The comprehensive custom combining insurance package clearly demonstrates Guaranty's ability to limit the definition of covered vehicles. Under the liability section of the policy, a covered "auto" is defined as "a land motor vehicle, trailer or semitrailer designed for travel on public roads but does not include 'mobile equipment.'" The term "mobile equipment" is broadly defined under the policy to include "[b]ulldozers, farm machinery, forklifts and other vehicles designed for use principally off public roads . . . ." Under this liability section of the policy, Guaranty clearly and explicitly excludes from coverage farm machinery and other vehicles not primarily designed for road use. However, the uninsured motorist endorsement merely defines an uninsured motor vehicle as any "land motor vehicle." It does not exclude vehicles on the basis of weight, it does not exclude vehicles that are not designed primarily for operation upon the roadways, nor does it otherwise limit the term "land motor vehicle." If there is a conflict between the provisions of a policy form and an attached endorsement, the provisions of the endorsement prevail. State Farm v. LaRoque, 486 N.W.2d 235 (N.D. 1992). When the definitions of coverage under a policy endorsement differ from the definitions of coverage under another section of the policy, we must assume that the insurer intended differences in coverage as a result.
If the language of an insurance contract is unambiguous, we construe the language according to its clear meaning. State Farm v. LaRoque, supra. The terms of an insurance policy are given their ordinary, usual and commonly accepted meaning. Sellie v. N.D. Ins. Guaranty Ass'n, 494 N.W.2d 151 (N.D. 1992). Limitations or exclusions from broad coverage in an insurance policy must be both clear and explicit. Emcasco Ins. Co. v. L & M Development, Inc., 372 N.W.2d 908 (N.D. 1985).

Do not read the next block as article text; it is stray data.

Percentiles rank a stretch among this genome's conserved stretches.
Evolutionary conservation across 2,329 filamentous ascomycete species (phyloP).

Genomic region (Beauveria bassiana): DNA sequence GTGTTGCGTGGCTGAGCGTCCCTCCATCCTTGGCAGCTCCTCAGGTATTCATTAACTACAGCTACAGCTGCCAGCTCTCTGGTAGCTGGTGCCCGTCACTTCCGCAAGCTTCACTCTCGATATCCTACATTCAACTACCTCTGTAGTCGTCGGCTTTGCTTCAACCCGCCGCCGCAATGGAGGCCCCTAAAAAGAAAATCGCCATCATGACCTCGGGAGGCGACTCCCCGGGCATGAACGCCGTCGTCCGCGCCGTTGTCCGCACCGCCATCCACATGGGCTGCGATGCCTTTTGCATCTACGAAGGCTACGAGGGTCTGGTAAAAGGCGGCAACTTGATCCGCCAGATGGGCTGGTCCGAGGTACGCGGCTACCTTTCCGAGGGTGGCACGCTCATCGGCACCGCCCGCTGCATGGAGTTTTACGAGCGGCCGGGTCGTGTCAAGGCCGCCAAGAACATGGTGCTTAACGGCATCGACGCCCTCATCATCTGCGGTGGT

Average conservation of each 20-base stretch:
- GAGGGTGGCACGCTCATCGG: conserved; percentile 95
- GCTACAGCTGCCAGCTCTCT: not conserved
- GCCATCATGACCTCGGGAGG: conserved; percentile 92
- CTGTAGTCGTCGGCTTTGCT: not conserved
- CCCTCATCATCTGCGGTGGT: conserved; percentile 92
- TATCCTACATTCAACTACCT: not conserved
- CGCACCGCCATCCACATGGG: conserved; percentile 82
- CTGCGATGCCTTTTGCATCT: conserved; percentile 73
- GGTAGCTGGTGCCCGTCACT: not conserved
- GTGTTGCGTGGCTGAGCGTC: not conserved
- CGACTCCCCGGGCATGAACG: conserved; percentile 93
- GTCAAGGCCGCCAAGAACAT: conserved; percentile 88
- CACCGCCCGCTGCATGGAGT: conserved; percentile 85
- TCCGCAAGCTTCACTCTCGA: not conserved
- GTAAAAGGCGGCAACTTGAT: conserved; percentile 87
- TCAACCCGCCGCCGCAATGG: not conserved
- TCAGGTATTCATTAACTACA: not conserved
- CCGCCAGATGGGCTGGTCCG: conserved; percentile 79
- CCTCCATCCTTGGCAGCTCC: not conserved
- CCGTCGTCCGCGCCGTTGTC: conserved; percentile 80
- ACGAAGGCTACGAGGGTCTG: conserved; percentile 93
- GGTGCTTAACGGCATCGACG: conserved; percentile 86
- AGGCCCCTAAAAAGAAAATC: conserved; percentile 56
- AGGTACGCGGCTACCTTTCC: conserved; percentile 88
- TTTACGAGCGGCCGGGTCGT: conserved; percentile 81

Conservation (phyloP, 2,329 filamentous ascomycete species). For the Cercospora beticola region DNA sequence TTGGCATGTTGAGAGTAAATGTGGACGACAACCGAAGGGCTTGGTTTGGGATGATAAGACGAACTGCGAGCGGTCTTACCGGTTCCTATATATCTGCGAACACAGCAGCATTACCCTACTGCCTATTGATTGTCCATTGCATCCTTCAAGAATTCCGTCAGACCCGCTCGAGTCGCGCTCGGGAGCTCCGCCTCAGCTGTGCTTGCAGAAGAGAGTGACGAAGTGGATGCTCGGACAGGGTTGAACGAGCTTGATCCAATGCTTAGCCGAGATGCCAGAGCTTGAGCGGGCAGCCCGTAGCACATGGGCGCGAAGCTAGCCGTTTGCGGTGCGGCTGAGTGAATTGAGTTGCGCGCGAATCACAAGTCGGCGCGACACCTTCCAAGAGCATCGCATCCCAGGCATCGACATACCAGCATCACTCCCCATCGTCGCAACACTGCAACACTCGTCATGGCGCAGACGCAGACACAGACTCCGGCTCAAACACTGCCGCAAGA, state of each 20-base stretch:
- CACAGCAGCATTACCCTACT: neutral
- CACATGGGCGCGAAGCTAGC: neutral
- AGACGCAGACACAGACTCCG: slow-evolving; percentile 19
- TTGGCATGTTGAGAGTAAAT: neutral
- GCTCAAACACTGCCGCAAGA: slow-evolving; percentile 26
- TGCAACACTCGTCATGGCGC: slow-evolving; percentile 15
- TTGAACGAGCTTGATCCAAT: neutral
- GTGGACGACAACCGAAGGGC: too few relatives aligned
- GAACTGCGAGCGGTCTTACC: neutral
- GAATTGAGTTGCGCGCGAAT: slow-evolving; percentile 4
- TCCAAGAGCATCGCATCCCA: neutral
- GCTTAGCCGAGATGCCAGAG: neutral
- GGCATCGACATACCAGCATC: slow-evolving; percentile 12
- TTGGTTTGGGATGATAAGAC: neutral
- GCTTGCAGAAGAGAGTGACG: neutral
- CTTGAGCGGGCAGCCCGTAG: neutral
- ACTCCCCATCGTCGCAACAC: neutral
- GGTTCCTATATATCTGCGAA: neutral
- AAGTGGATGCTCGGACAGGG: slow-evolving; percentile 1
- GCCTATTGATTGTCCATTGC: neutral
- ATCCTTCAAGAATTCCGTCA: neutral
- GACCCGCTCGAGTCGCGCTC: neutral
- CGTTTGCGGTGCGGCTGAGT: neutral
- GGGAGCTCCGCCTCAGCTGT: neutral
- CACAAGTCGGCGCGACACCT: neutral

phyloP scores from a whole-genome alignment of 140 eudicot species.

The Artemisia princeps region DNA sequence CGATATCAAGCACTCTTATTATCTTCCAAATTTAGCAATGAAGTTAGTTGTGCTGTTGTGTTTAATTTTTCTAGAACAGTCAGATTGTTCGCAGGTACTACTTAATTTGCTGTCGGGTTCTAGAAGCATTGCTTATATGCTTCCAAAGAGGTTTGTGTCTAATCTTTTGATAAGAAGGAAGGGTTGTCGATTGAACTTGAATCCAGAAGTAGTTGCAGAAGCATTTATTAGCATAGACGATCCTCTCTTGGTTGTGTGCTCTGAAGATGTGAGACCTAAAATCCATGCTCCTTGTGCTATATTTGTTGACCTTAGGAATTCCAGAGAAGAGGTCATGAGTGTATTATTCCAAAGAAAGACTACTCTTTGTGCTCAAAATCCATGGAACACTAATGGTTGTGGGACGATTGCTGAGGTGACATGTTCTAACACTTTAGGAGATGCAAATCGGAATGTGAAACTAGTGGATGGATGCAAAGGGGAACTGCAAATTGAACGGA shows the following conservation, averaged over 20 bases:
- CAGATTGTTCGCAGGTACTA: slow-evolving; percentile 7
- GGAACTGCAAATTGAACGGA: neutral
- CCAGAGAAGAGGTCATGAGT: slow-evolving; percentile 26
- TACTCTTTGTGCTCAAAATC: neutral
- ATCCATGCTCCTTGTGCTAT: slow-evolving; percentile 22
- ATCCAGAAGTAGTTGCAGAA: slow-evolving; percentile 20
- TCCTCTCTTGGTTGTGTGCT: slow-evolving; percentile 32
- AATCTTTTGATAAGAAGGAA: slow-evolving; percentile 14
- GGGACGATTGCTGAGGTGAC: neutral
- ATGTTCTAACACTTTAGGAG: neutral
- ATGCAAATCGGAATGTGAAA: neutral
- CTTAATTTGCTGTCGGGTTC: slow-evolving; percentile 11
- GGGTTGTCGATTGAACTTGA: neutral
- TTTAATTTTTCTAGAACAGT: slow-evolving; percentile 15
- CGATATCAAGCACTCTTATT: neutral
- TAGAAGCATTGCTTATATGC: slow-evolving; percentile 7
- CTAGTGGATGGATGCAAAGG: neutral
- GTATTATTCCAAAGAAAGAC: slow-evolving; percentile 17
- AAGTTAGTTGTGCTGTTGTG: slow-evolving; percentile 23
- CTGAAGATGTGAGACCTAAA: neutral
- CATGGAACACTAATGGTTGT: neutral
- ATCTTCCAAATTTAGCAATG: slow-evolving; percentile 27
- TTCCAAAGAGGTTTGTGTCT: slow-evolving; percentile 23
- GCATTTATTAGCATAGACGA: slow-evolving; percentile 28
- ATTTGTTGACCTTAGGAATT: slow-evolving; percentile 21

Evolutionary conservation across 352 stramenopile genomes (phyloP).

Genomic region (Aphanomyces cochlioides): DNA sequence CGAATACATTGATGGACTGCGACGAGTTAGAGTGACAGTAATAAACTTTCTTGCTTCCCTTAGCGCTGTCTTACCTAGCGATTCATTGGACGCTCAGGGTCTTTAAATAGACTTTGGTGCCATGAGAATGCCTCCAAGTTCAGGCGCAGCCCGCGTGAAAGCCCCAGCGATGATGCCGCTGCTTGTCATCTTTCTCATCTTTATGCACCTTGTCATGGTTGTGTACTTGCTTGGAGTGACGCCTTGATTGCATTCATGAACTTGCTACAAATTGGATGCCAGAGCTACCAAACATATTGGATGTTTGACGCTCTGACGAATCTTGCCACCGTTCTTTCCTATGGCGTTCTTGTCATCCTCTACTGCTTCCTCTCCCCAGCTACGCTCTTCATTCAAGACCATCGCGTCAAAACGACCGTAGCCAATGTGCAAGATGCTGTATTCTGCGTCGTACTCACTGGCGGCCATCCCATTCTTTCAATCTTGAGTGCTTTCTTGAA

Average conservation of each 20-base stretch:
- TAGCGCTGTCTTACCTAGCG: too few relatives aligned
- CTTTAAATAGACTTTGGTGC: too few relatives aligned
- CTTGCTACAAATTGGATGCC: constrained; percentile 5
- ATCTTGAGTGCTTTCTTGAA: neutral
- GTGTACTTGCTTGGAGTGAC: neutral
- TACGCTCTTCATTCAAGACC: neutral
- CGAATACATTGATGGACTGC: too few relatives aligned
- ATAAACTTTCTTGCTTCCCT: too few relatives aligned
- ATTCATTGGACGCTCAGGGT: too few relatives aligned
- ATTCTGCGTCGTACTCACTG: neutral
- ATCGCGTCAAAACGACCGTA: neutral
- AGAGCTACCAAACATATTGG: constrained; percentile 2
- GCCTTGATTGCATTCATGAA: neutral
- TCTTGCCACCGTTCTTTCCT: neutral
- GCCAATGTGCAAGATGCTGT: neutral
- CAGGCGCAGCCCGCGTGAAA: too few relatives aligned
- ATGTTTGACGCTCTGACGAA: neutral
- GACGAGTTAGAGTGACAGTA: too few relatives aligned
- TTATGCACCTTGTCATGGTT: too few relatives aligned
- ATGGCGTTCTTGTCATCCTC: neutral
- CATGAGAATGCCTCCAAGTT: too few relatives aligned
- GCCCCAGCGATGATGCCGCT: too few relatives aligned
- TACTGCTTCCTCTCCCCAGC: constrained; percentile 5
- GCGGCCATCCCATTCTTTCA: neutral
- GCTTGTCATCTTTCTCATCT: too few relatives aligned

Our review of relevant case law demonstrates there is really no dispute that the terms "motor vehicle" and "land motor vehicle" are very broad in meaning and, when not accompanied by explicit exclusions or limiting language, result in broad insurance coverage. See, e.g., Vaillancourt v. Concord General Mutual Ins. Co., 117 N.H. 48, 369 A.2d 208 (1977) (snowmobile is a land motor vehicle); Aetna Cas. & Surety Co. v. Jewett Lumber Co., 209 N.W.2d 48 (Iowa 1973) (forklift is a land motor vehicle); Taulelle v. Allstate Ins. Co., 296 Minn. 247, 207 N.W.2d 736 (1973) (motorcycle is a land motor vehicle).
Although Guaranty defines uninsured motor vehicle as a land motor vehicle, it does not define the latter term under the policy. When an insurer fails to define a term it is given its ordinary meaning, not a restrictive one. Wall v. Pennsylvania Life Ins. Co., 274 N.W.2d 208 (N.D. 1979). Within the context of this comprehensive custom combine insurance policy, we conclude the common, ordinary meaning of land motor vehicle encompasses any motor driven conveyance for transporting people or things on land. Consequently, we further conclude that, as a matter of law, the combine which injured Thedin is a land motor vehicle covered under the uninsured motorist endorsement of Jacobson's policy.
The second issue is whether Thedin is a covered insured. Under the uninsured motorist endorsement, a person can receive uninsured motorist benefits only if that person is an "insured" under the policy. Relevant to this case, an insured is defined under the endorsement as "[a]nyone . . . 'occupying' a covered 'auto'. . . ." However, under the liability coverage provisions of the policy an insured is more broadly defined as "[a]nyone . . . while using with [the named insured's] permission a covered 'auto' . . . ." Whether Thedin was either using or occupying the truck at the time of the accident is a fact question which must be decided by the factfinder after a full evidentiary hearing. However, in ruling on the summary judgment
motion, the trial court made a preliminary determination that Thedin was both using and occupying the truck at the time of the accident. On appeal, Guaranty asserts that because the uninsured motorist endorsement defines an insured as someone "occupying" and not someone merely "using" a covered vehicle, there is no uninsured motorist coverage unless Thedin was occupying the truck at the time of the accident. In response, Thedin argues that our uninsured motorist statutes prohibit an insurer from defining an insured more narrowly under the uninsured motorist endorsement than under the general liability provisions of the policy. We address this legal issue, because it is relevant to the factual question whether Thedin is an insured under the policy who is entitled to uninsured motorist benefits.